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Fundamentals of Manufacturing Processes

Heat Treatment: Fundamentals

DHEERENDRA KUMAR DWIVEDI


MECHANICAL & INDUSTRIAL ENGINEERING DEPARTMENT

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Heat Treatment Process
Desirable mechanical
properties such as
Better machinability
Improved ductility
Heating
To obtain Homogeneous structure
+
Soaking (holding)
+
Controlled cooling Desirable conditions such
as relieving internal
stresses

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Purpose of heat treatment
Causes relief of internal stresses developed during cold working, welding, casting,
forging etc.
Harden and strengthen metals
Improve machinability
Change grain size
Soften metals for further (cold) working as in wire drawing or cold rolling
Improve ductility and toughness
Increase heat, wear and corrosion resistance of materials
Improve electrical and magnetic properties
Homogenize the structure to remove coring
Spheroidize tiny particles such as those of Fe3C in steel, by diffusion.

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Fundamental diagrams
1. Iron carbon diagram
2. Time temperature transformation (TTT) diagram
3. Continuous cooling transformation (CCT) diagram

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Iron carbon (Fe C) diagram

Heat treatment of steels

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Time temperature transformation
diagram
Or
Isothermal transformation diagram
or
Isotemperature diagram

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Continuous cooling transformation (CCT)
diagram

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Processes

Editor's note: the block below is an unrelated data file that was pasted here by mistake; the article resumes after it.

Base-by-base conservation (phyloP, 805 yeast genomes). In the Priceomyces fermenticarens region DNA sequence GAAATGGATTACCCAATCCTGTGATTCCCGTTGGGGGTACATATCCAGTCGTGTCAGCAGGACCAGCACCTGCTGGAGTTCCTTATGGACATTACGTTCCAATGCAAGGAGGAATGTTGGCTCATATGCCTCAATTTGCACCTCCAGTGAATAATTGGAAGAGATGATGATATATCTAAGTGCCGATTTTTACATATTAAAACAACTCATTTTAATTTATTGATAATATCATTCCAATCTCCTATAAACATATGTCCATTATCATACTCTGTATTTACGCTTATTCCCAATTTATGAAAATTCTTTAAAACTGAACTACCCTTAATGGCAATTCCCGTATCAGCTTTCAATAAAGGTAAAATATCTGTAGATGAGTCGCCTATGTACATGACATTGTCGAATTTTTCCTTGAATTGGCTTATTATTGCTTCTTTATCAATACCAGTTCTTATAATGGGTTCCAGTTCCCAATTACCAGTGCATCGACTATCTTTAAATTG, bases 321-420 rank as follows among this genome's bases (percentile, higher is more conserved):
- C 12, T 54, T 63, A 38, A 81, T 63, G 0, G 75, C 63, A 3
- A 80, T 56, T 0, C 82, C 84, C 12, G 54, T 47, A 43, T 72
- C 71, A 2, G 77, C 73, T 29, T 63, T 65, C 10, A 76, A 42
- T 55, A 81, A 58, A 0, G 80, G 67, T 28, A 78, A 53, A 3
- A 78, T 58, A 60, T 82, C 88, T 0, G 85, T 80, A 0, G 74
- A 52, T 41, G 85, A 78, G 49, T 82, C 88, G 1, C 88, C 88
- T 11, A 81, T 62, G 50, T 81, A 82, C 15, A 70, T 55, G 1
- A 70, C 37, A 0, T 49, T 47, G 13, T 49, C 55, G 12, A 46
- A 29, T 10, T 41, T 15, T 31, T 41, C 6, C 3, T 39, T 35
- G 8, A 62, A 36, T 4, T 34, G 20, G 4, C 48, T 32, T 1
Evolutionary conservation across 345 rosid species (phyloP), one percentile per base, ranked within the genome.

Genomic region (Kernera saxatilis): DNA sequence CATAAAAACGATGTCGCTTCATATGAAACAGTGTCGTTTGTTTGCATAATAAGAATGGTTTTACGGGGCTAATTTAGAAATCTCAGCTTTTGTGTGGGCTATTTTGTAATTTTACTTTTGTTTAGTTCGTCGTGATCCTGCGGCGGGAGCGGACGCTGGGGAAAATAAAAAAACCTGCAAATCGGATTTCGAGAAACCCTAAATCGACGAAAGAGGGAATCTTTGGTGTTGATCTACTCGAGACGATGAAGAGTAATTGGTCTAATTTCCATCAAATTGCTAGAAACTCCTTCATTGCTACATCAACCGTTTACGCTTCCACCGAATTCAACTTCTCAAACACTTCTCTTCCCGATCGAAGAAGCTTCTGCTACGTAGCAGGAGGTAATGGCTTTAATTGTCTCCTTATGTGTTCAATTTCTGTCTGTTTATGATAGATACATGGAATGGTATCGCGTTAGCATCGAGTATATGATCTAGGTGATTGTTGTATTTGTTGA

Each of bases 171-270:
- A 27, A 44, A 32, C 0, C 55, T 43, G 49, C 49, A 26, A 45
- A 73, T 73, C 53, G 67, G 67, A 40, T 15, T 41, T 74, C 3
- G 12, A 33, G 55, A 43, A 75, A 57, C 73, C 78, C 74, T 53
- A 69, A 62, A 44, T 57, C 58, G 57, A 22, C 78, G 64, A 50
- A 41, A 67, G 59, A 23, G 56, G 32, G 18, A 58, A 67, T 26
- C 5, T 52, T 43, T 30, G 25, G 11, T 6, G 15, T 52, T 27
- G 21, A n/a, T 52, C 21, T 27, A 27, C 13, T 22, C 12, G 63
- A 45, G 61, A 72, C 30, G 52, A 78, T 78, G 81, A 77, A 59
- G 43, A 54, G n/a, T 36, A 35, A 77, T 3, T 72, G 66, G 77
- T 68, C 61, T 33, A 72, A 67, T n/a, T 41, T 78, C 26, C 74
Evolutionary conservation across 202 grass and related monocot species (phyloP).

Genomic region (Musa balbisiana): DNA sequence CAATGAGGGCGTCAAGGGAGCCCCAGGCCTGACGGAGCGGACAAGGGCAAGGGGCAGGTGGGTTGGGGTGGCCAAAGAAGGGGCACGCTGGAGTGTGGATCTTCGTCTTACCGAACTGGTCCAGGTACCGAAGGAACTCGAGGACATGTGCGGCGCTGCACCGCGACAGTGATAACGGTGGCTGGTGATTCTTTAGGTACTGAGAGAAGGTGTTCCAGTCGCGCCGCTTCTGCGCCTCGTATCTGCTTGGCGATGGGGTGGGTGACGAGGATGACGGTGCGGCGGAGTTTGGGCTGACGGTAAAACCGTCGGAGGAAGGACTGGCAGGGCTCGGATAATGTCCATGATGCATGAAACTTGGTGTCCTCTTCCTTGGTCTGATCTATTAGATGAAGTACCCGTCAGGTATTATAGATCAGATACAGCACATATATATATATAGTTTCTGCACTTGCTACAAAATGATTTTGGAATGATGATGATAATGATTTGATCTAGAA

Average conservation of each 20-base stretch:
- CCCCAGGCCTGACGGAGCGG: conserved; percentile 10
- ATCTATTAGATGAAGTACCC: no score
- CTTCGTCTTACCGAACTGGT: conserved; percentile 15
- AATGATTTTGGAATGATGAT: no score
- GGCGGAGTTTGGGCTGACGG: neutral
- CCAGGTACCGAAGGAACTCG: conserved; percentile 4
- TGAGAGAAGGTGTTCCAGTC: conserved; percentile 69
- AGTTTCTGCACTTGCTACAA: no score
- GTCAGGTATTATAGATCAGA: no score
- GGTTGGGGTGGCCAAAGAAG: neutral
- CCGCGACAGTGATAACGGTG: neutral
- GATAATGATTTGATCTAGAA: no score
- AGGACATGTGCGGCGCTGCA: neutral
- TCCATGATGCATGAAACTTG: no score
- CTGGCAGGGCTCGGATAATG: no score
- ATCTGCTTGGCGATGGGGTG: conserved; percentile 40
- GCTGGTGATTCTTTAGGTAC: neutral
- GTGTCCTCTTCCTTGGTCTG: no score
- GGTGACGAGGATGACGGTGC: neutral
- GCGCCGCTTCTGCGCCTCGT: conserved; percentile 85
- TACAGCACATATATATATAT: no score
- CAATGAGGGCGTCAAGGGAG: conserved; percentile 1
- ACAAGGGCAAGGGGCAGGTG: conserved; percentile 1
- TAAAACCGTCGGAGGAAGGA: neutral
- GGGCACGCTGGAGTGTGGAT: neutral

1. Annealing
2. Normalizing
3. Tempering
4. Hardening
5. Carburizing

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1. Annealing

Annealing is performed to reduce hardness,


improve machinability, facilitate cold working
and produce a desired microstructure.
Types:
Full annealing
Critical annealing
Process annealing
Sphereodizing
Stress relieving

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2. Normalizing
Normalizing of steel is carried out by
heating above UCT (upper critical
temperature), soaking there for some time
and then cooling in air to room
temperature.

Aims:
To improve hardness and strength
To improve machinability
To modify the grain structure
Provide more consistent response
when hardening or case hardening

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3. Tempering
Tempering carried out by heating the steel below lower
critical temperature, held for a period and then slowly cooled
in air to room temperature.

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Austempering and Martempering

These processes have been developed to avoid


residual stresses generated during quenching.
In both these processes Austenized steel is
quenched above Ms (say to a temperature T1) for
homogenization of temperature across the sample.
In Martempering the steel is then quenched and
the entire sample transforms simultaneously to
martensite. This is followed by tempering.
In Austempering instead of quenching the
sample, it is held at T1 for it to transform to
bainite.

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4. Hardening
The sample is heated above A3 | Acm to cause
Austenization. The sample is then quenched at a
cooling rate higher than the critical cooling rate (i.e. 910C
Har e nin
g Acm
den Hard
ing
to avoid the nose of the CCT diagram). A3

The quenching process produces residual strains 723C Full Annealing


A1
(thermal, phase transformation).
The transformation to Martensite is usually not
T
complete and the sample will have some retained
Austenite. Wt% C

The Martensite produced is hard and brittle and 0.8 %

tempering operation usually follows hardening.


This gives a good combination of strength and
toughness
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Thank You

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